The board discussed the impact closing NMS as a school would have on sports at NHS, traffic at NHS, enrollment at both NHS and Reed, and how the eighth grade students would be included at the high school. Some discussion also included how space would be used if NMS is not closed.
Mr Alexander said the board will continue the discussion and will possibly make a decision on the topic at its next meeting, set for December 6.
Ms Harriman-Stites said the committee looked at suitability and sustainability.
“I think as a board we need to go back to that suitability and sustainability discussion,” Ms Harriman-Stites said, “because this option… I can’t see that it is either suitable or sustainable. And I have a hard time making a decision that would only be sustainable for maybe six years, and [I] haven’t been able to find any research saying that it is actually suitable for our students.”
Educating students, Ms Harriman-Stites continued, is the part the board should focus on.
Over the next ten years, said board member Dan Cruson, Jr, the board could have two potentially “painful discussions,” on whether to renovate NMS or build a new school and potentially redistricting or renovating elementary schools to handle higher enrollment at those grade levels.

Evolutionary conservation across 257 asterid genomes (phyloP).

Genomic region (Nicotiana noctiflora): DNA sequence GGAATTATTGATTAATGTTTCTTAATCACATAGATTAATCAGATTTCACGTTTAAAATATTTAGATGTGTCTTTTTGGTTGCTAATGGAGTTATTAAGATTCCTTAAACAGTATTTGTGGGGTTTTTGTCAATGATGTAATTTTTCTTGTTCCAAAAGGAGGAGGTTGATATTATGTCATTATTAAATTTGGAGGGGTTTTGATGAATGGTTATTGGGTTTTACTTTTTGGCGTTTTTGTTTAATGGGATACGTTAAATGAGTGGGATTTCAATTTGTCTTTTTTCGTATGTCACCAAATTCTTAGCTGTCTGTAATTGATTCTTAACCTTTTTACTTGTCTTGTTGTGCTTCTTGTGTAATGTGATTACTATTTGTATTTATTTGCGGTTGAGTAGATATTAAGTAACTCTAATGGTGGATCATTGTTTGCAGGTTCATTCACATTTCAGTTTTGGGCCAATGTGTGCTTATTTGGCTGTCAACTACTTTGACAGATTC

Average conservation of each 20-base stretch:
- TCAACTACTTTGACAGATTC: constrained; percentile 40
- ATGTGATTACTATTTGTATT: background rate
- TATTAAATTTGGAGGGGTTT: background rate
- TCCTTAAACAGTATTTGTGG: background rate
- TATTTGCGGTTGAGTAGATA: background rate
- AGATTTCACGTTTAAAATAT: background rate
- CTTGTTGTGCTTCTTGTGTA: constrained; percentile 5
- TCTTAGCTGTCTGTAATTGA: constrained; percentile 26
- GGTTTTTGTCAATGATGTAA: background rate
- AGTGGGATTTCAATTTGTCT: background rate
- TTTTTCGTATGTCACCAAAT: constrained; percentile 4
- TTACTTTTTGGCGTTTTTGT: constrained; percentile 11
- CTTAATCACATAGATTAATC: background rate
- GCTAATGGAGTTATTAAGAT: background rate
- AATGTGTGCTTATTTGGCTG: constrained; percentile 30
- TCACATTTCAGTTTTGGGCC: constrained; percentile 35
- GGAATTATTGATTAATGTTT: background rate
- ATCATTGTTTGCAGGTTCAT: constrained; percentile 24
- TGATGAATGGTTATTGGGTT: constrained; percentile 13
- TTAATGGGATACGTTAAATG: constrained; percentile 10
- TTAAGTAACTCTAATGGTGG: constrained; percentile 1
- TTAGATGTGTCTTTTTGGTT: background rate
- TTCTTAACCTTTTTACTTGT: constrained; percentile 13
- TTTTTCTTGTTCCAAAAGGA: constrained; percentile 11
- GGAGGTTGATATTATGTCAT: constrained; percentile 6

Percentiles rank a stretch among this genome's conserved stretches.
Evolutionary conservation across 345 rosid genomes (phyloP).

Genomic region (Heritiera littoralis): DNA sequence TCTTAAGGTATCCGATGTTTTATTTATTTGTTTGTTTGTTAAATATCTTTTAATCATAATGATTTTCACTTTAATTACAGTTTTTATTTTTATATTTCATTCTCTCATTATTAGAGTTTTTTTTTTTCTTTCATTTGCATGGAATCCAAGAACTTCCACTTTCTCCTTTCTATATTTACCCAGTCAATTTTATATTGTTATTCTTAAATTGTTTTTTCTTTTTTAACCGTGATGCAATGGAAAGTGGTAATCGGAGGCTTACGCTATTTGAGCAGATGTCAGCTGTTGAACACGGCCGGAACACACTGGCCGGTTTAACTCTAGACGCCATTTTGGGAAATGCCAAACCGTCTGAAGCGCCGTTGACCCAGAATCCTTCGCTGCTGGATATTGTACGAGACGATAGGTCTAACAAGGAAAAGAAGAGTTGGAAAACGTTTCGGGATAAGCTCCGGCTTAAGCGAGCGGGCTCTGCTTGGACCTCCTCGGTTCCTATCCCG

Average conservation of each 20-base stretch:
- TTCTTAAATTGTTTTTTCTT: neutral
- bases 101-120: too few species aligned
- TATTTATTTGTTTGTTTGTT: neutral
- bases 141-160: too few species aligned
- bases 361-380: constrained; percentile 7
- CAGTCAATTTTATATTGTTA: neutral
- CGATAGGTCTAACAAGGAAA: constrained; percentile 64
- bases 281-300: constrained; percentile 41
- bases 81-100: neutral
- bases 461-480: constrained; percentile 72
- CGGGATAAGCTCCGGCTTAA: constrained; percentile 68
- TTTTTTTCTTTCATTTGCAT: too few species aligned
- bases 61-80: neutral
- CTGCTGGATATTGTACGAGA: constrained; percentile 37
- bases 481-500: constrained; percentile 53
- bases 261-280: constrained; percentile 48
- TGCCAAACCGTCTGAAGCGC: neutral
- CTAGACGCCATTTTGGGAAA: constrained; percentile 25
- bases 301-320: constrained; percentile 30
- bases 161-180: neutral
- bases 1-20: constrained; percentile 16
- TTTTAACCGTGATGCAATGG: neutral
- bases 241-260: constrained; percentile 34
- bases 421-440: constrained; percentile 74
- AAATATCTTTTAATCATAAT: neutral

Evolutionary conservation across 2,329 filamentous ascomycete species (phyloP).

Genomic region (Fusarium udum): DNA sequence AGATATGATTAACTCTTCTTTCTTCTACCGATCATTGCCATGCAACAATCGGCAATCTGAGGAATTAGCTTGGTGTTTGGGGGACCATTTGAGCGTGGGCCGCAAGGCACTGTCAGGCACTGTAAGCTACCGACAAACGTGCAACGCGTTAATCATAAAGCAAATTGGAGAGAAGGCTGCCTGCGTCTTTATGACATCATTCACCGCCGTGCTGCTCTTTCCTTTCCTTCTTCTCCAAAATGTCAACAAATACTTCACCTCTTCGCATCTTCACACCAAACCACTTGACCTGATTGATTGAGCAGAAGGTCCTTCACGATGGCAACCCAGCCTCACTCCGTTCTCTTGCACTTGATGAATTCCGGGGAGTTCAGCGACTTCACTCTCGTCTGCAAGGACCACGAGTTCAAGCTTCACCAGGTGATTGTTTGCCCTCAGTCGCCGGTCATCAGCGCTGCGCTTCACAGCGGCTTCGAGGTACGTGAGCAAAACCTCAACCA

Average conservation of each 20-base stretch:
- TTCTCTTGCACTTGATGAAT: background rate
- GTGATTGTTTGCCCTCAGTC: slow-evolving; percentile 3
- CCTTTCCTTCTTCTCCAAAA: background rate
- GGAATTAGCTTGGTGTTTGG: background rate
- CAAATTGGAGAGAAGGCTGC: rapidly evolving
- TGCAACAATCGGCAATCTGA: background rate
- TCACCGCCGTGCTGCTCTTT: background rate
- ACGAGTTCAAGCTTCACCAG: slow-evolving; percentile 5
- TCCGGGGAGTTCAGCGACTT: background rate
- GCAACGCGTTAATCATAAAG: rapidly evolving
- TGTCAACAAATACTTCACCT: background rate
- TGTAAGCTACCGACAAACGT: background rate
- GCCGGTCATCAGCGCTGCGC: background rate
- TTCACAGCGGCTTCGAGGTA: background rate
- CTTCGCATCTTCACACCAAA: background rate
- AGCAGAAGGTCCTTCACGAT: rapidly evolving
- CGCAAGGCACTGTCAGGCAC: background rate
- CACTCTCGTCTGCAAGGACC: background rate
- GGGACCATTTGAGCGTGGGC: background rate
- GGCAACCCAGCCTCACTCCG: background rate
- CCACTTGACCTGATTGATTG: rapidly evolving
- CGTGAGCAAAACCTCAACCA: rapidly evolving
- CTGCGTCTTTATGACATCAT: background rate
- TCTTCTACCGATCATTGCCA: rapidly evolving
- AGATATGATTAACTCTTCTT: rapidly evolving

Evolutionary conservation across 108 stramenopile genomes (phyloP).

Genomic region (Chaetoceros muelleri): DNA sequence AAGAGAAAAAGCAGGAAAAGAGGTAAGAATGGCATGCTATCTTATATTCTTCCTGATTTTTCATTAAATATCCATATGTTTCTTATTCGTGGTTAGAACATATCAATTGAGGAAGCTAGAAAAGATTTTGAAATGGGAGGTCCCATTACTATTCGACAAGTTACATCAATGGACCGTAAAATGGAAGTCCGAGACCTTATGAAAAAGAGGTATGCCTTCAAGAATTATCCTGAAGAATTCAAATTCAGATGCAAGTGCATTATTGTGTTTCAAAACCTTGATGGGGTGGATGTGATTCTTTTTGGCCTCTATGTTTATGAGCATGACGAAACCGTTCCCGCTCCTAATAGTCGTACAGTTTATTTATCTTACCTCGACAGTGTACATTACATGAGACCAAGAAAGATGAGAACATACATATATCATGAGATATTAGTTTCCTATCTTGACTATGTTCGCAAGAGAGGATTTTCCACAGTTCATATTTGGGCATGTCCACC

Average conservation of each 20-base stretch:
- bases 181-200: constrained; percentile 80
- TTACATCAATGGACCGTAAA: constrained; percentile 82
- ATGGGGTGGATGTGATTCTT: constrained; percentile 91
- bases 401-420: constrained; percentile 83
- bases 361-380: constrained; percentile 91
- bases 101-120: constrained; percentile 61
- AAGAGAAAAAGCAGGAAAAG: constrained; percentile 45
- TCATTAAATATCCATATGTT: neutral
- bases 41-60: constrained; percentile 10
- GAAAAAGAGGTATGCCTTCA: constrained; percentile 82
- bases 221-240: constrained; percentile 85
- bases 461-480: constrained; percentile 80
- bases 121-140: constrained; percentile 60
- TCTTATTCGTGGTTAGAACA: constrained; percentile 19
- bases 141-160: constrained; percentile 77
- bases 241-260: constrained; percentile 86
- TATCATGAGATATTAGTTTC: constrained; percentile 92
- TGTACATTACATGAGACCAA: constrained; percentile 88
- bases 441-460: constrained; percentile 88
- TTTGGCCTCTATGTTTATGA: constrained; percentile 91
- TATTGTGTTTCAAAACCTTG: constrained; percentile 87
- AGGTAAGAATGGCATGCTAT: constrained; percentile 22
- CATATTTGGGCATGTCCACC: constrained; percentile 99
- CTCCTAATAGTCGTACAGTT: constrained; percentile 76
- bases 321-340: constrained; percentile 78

“The building needs help, for lack of a better term,” said Mr Cruson.
Later in the meeting, Ms Harriman-Stites pointed out the students at Reed now “are our most vulnerable students.”
“I think no matter how great we think our work around transitions is I cannot see the benefit for any students, let alone that particular group of students,” she said.
Board member John Vouros said his efforts on the board have never been “about the money.” Closing the middle school, he said, has been vetted, but the full educational impact has not been completed.
“You need to understand we have done all of it, except for laying out for you what classes your children would take should this happen,” said Mr Vouros.
The impact closing NMS would have on his own tax bill, Mr Vouros said, makes it “ludicrous” to consider the option.
“Whatever the decision is of this board, I suggest strongly that when all of this goes to budget time that you are out in full force,” Mr Vouros said, “because, and I am saying it publicly, I do not want to be held hostage by any other board for the decision that the Board of Education is making.”
Mr Cruson said he hopes if the decision goes toward not closing the middle school, information from the discussion can be utilized. He also said no matter what the board decides he hopes enhancement will be possible.
While he said he is not in favor of closing NMS, board member Andrew Clure said he does appreciate the input everyone has shared on the topic.
Board Vice Chair Michelle Ku said she appreciates the time everyone involved has spent over the last two years researching the topic of declining enrollment and school use.
“It has been such a thorough process and I really appreciate that,” she said.